Uninstall PowerShell from Windows Server 2012; And get it back

A couple of days ago I was doing a deployment. It was one of those days where nothing seemed to work. Everyone is familiar with them and probably detest them as much as I do: the type of non-productive days where nothing productive gets done.

I actually had a lot of setbacks. Firewalls being too restrictive. Network traffic not routed correctly. Group Policy Objects (GPOs) magically breaking my clients Active Directory connections. And then, instead of throwing my laptop, I wanted to start from scratch with the server I was working on at that particular moment.

I got a little more than I bargained for. So in my infuriated state I decided it was a good idea to remove all features and roles from the server. I opened server manager, choose to remove roles and features, and deselected all options, not really paying attention to what I was doing.


The Server Manager gave me a summary of the jobs at hand, but of course I did not read it. I clicked the close button and went for a cup of coffee.


When I came back the server innocently asked me to reboot it. Suggesting that was needed to complete the task I had assigned. Giving it no secondary thought I gave the command to shutdown forced and reboot immediately.

When it came back up, I logged in and was happily greeted by a command prompt shell. Thinking I accidentally uninstalled the graphical user interface from Windows Server 2012, I wasn’t worried for a second. So I gave command to start PowerShell and was presented with the following error message.



What did I just do? Uninstall everything. And I really mean everything. Turns out that unchecking everything includes .NET 4.5 and thus removing everything, leaves your server quite useless. Something like a Windows 2008 Server Core installation.

Then I remembered “Deployment Image Servicing and Management”. Usually referred to as DISM. First, I checked what features where available. I put the output to a text file because otherwise it wouldn’t be really readable.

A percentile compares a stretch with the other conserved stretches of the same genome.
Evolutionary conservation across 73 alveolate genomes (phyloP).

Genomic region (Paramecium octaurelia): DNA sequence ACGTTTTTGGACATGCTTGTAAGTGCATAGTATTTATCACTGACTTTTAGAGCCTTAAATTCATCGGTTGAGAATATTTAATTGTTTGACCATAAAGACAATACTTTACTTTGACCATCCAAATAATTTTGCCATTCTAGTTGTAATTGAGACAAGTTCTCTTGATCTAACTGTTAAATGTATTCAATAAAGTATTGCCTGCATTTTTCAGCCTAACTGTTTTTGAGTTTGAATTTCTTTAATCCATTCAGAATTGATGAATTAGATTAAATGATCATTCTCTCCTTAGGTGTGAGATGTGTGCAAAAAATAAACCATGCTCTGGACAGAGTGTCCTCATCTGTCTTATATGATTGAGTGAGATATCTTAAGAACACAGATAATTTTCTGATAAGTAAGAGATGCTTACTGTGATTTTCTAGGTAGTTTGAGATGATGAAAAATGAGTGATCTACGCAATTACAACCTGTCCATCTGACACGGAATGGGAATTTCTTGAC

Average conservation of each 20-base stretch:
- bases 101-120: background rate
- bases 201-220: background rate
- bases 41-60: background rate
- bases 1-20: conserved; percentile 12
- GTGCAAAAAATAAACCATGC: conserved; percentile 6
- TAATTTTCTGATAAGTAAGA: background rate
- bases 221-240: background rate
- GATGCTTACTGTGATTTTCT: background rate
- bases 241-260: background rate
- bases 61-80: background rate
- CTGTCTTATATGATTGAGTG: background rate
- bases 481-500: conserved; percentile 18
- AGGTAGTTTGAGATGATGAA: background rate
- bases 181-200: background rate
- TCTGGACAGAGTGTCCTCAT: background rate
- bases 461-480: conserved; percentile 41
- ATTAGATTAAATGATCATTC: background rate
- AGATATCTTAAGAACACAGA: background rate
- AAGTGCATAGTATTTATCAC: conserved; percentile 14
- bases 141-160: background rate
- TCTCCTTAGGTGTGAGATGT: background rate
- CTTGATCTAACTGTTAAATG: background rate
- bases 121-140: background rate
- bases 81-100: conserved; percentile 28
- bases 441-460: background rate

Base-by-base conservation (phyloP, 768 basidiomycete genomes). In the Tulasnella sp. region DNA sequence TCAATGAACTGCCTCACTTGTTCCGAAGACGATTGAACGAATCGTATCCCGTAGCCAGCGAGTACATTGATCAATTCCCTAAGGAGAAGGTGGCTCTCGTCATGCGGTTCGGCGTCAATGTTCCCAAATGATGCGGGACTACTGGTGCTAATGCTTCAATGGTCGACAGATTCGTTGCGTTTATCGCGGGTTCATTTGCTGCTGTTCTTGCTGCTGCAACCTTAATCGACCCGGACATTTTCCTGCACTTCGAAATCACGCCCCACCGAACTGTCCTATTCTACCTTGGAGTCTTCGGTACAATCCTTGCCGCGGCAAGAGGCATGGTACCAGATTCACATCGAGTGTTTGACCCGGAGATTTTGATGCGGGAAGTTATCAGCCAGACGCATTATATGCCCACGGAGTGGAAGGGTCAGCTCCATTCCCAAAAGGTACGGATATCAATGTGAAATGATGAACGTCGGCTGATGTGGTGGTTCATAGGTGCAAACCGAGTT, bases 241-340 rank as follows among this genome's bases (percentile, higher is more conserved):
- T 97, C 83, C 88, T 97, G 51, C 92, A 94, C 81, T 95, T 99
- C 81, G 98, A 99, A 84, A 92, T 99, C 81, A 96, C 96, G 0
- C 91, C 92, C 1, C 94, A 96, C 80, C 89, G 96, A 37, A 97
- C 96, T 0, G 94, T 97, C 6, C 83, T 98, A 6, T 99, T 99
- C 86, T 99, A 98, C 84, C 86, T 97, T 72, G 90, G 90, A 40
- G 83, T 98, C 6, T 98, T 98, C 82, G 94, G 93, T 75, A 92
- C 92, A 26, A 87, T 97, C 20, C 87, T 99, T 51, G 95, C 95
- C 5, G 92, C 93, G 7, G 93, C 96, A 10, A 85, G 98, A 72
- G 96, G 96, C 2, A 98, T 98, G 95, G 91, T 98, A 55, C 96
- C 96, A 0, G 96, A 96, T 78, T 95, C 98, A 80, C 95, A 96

DISM /Online /Get-Features > features.txt


As you can see, almost everything is disabled. This gives new meaning to “build from scratch”.

PowerShell Engage

then I used the following command to install PowerShell again:

DISM /Online /Enable-Feature:MicrosoftWindowsPowerShell /all

Notice the /all switch at the end of the command. This tells DISM to install the prerequisites as well.


The PowerShell command now works again.

To the GUI

Still there is no Graphical User Interface. And for the sake of this blog I used DISM to install that as well:

DISM /Online /Enable-Feature:Server-GUI-Shell /all

This will ask for a reboot.

Then the server will install the GUI again and will be manageable by IT Pros who don’t like the command line that much.


And after this operation completes and you log in, the GUI is back.


Then I went on with the deployment as planned and this server is now running the Remote Access Role and configured to manage DirectAccess for a couple of Windows 8 clients. It’s running this without any problems.

To Sum up

You can remove PowerShell from Windows Server 2012 by using the Server Manager and selecting the Remove Roles and Features option.

Afterwards you will boot into a Command Prompt where PowerShell will not work because it is not enabled.

I used the following DISM commands to enable the feature again:

DISM /Online /Enable-Feature:MicrosoftWindowsPowerShell /all

With PowerShell enabled, it should be a breeze to fix the server some more.

Keep in mind that this server still had its source files. There are methods to add or remove the source files.


Windows Server 2012 is very modular. Almost everything is removable. There might be scenarios where this can be useful. It might just want to be something to keep in mind.